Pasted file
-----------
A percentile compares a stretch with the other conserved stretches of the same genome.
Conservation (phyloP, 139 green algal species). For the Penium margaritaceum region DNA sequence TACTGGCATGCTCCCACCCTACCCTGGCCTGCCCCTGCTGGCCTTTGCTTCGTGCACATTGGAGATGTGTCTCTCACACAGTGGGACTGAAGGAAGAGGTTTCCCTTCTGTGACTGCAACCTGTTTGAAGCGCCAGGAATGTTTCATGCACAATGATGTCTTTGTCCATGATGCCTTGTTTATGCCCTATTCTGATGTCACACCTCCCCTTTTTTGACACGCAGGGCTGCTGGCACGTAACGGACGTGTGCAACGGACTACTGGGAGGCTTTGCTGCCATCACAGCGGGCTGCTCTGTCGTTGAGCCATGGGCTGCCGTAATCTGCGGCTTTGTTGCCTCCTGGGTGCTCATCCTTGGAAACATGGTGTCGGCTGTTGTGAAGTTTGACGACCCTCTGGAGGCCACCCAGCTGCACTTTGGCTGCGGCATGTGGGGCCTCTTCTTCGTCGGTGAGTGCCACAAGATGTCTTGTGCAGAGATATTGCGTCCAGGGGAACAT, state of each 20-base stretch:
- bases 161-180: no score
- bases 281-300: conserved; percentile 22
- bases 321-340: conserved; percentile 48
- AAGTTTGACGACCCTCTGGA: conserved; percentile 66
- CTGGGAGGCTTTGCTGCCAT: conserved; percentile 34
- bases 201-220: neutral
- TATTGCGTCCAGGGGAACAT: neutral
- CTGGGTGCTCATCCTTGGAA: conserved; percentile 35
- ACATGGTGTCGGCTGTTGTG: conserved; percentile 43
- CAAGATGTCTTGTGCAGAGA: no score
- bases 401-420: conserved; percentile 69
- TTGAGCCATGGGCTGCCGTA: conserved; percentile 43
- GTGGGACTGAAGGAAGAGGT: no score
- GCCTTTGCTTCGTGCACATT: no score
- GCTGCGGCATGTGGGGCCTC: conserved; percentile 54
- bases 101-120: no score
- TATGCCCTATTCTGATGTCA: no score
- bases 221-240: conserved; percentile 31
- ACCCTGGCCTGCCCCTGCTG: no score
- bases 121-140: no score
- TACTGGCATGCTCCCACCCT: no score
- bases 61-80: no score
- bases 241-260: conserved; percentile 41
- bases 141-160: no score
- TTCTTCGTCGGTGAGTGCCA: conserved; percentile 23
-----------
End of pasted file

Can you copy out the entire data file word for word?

A percentile compares a stretch with the other conserved stretches of the same genome.
Conservation (phyloP, 139 green algal species). For the Penium margaritaceum region DNA sequence TACTGGCATGCTCCCACCCTACCCTGGCCTGCCCCTGCTGGCCTTTGCTTCGTGCACATTGGAGATGTGTCTCTCACACAGTGGGACTGAAGGAAGAGGTTTCCCTTCTGTGACTGCAACCTGTTTGAAGCGCCAGGAATGTTTCATGCACAATGATGTCTTTGTCCATGATGCCTTGTTTATGCCCTATTCTGATGTCACACCTCCCCTTTTTTGACACGCAGGGCTGCTGGCACGTAACGGACGTGTGCAACGGACTACTGGGAGGCTTTGCTGCCATCACAGCGGGCTGCTCTGTCGTTGAGCCATGGGCTGCCGTAATCTGCGGCTTTGTTGCCTCCTGGGTGCTCATCCTTGGAAACATGGTGTCGGCTGTTGTGAAGTTTGACGACCCTCTGGAGGCCACCCAGCTGCACTTTGGCTGCGGCATGTGGGGCCTCTTCTTCGTCGGTGAGTGCCACAAGATGTCTTGTGCAGAGATATTGCGTCCAGGGGAACAT, state of each 20-base stretch:
- bases 161-180: no score
- bases 281-300: conserved; percentile 22
- bases 321-340: conserved; percentile 48
- AAGTTTGACGACCCTCTGGA: conserved; percentile 66
- CTGGGAGGCTTTGCTGCCAT: conserved; percentile 34
- bases 201-220: neutral
- TATTGCGTCCAGGGGAACAT: neutral
- CTGGGTGCTCATCCTTGGAA: conserved; percentile 35
- ACATGGTGTCGGCTGTTGTG: conserved; percentile 43
- CAAGATGTCTTGTGCAGAGA: no score
- bases 401-420: conserved; percentile 69
- TTGAGCCATGGGCTGCCGTA: conserved; percentile 43
- GTGGGACTGAAGGAAGAGGT: no score
- GCCTTTGCTTCGTGCACATT: no score
- GCTGCGGCATGTGGGGCCTC: conserved; percentile 54
- bases 101-120: no score
- TATGCCCTATTCTGATGTCA: no score
- bases 221-240: conserved; percentile 31
- ACCCTGGCCTGCCCCTGCTG: no score
- bases 121-140: no score
- TACTGGCATGCTCCCACCCT: no score
- bases 61-80: no score
- bases 241-260: conserved; percentile 41
- bases 141-160: no score
- TTCTTCGTCGGTGAGTGCCA: conserved; percentile 23